Another day, another reply. This week we’re really grateful to campaigners who have sent in the letter they have received from Ed Miliband’s office, outlining the response of the Labour party to Traidcraft’s Justice campaign. You can read the response in full at the bottom of this blog post. Here’s our reaction.
A long time ago, I was given some good advice about exams. ‘Read the question. Then read it again. Then answer the question that is asked, not the one you wanted it to be.’
Well, Ed Miliband’s officials have clearly heeded these words. They’ve read our campaign report and policy briefing (here, if you want them), and have taken on board what we’re asking.
They tell us that they share our concerns, and agree that ‘while we enjoy strong workplace and legal protections at home, this is not the case across the world.’ So far, so good.
They go on to say that ‘more needs to be done.’ Even better.
However from this point on, as with many of my own exam answers, the letter gets a little more vague and a little less convincing.
They tell us that the ‘new international development agenda … is a vital opportunity to make further progress on this.’
This is referring to the new ‘Sustainable Development Goals’ (SDGs) which are being developed through the United Nations. These will replace the current ‘Millennium Development Goals’ (MDGs) which set out global aspirations for reducing poverty and inequality and are due to expire in 2015.
The new goals are yet to be formally adopted. The current Sustainable Development Goal 16 is the most relevant to the Justice campaign: ‘Promote peaceful and inclusive societies for sustainable development, provide access to justice for all and build effective, accountable and inclusive institutions at all levels.’
Underneath this, is target 16.3: ‘Promote the rule of law at the national and international levels, and ensure equal access to justice for all.’
Of course these are aims that Traidcraft totally supports. But with no timescale and no indication of how they will be achieved, both the goal and the target at the moment are – to put it mildly – aspirational.
If the Labour party believes that this new development agenda is an opportunity to deliver justice for people harmed by British businesses around the world, it needs to set out some concrete proposals for how this might happen.
Next in the letter: ‘the private sector needs to do more.’ We agree absolutely, and Traidcraft as a company shows what can be done by companies committed to making a positive difference. But as we’ve pointed out on this blog before, companies which have improved their practice are currently being undermined by those that have not. There needs to be pressure for the ‘laggards’ to act, and level the playing field.
Finally, the letter tells us that any future Labour government will ‘put human rights at the heart of international development’. Fine words. But what does this mean in practice?
Here are our suggestions for action by the next government:
- Make it possible to bring criminal prosecutions in the UK against British companies that abuse human rights in other countries.
- Remove the barriers which stop people from poor communities bringing civil cases in the UK courts.
- Ensure that companies can also be held to account effectively outside the court system.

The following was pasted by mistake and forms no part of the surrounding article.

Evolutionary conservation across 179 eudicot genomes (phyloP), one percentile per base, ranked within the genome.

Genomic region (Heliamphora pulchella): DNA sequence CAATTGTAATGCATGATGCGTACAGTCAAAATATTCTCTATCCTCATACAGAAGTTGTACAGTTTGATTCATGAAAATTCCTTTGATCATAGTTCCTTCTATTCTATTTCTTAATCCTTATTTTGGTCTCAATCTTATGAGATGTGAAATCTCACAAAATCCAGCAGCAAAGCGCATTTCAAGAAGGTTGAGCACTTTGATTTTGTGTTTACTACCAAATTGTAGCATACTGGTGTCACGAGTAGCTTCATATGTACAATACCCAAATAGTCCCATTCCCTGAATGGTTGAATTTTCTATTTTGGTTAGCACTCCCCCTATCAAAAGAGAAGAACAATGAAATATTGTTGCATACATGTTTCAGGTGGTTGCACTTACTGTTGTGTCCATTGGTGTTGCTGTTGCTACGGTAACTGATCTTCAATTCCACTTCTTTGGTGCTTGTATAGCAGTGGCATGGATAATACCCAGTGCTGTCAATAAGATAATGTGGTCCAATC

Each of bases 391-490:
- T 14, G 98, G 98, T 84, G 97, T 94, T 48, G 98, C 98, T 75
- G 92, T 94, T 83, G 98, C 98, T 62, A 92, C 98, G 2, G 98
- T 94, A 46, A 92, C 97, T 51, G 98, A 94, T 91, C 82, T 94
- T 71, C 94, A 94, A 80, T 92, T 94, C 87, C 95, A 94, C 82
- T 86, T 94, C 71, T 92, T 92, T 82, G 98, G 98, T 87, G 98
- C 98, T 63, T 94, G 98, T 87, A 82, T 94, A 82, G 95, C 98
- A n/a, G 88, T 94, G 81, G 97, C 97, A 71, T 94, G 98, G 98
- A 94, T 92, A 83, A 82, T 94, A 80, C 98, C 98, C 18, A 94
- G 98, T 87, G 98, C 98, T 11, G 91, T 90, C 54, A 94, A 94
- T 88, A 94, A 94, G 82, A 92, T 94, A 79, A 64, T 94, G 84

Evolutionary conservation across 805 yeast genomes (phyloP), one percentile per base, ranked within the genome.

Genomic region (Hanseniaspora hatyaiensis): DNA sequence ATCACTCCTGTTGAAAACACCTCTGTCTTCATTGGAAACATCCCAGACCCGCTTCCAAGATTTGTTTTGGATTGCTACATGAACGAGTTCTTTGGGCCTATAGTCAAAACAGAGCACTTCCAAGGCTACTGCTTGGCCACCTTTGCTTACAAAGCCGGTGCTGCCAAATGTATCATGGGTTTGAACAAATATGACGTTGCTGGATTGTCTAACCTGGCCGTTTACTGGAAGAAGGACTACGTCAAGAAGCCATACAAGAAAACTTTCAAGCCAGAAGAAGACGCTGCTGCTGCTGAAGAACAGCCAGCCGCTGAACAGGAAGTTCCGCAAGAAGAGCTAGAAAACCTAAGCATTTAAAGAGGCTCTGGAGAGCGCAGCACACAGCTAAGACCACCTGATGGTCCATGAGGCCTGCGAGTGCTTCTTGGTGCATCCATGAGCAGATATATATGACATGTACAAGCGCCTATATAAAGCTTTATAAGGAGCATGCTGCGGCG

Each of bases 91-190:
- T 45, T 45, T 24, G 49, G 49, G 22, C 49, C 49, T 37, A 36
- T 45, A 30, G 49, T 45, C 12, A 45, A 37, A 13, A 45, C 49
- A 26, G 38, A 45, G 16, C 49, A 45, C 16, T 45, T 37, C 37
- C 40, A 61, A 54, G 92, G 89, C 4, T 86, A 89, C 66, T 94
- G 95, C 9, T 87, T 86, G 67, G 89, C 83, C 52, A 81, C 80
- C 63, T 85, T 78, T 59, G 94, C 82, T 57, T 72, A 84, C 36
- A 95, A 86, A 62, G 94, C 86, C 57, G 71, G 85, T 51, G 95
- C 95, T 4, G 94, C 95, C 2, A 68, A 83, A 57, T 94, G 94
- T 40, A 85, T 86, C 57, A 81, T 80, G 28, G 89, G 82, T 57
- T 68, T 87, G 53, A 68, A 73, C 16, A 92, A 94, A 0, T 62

Thanks for your reply, Ed. You’ve made a good start, but now’s the time to put some substance and commitments behind the warm words.
Full text of the letter:
(NB: Jim Murphy has now been replaced as Shadow Secretary of State for International Development by Mary Creagh.)
Thank you for contacting Ed Miliband recently regarding Traidcraft’s ‘Stand up for Justice’ campaign.
We share your concerns about this extremely important issue and agree that the alleged abuses highlighted by Traidcraft such as those at the North Mara gold mine in Tanzania remind us that while we enjoy strong workplace and legal protections at home, this is not the case across the world. Traidcraft’s campaign also highlights that people in developing countries are particularly vulnerable to exploitation from employers and are often unable to seek redress from multinational companies.
Thankfully there has been some progress on this in recent years, and the previous Labour Government did take some welcome steps by introducing the Corporate Manslaughter Act and Corporate Homicide Act (2007) and the Bribery Act (2010), the latter of which allows companies to be prosecuted for actions that take place overseas.
Traidcraft welcomed both of these Acts and the current Government’s decision to support the UN Guiding Principles on Business and Human Rights, which set out important common principles on the rights and obligations of Governments and businesses to protecting human rights.
Labour agree, however, that more needs to be done to ensure that victims of alleged corporate abuse can seek justice, wherever the offence has taken place.
We believe that the creation of a new international development agenda in 2015 (i.e. when the Millennium Development Goals expire) is a vital opportunity to make further progress on this and to ensure that human rights and good governance – including from private companies – is at the heart of international development. We also believe that the private sector needs to do more to commit to decent labour standards across the world.
The Shadow Secretary of State for International Development, Jim Murphy, has emphasised that a future Labour Government will put human rights at the heart of international development and work to promote human rights and workers’ rights abroad, and Labour will continue to press the Government to listen carefully to the concerns that have been raised by Traidcraft on this issue and lead international efforts to make further progress.
Thank you once again for writing to Ed Miliband to share your views on this important issue.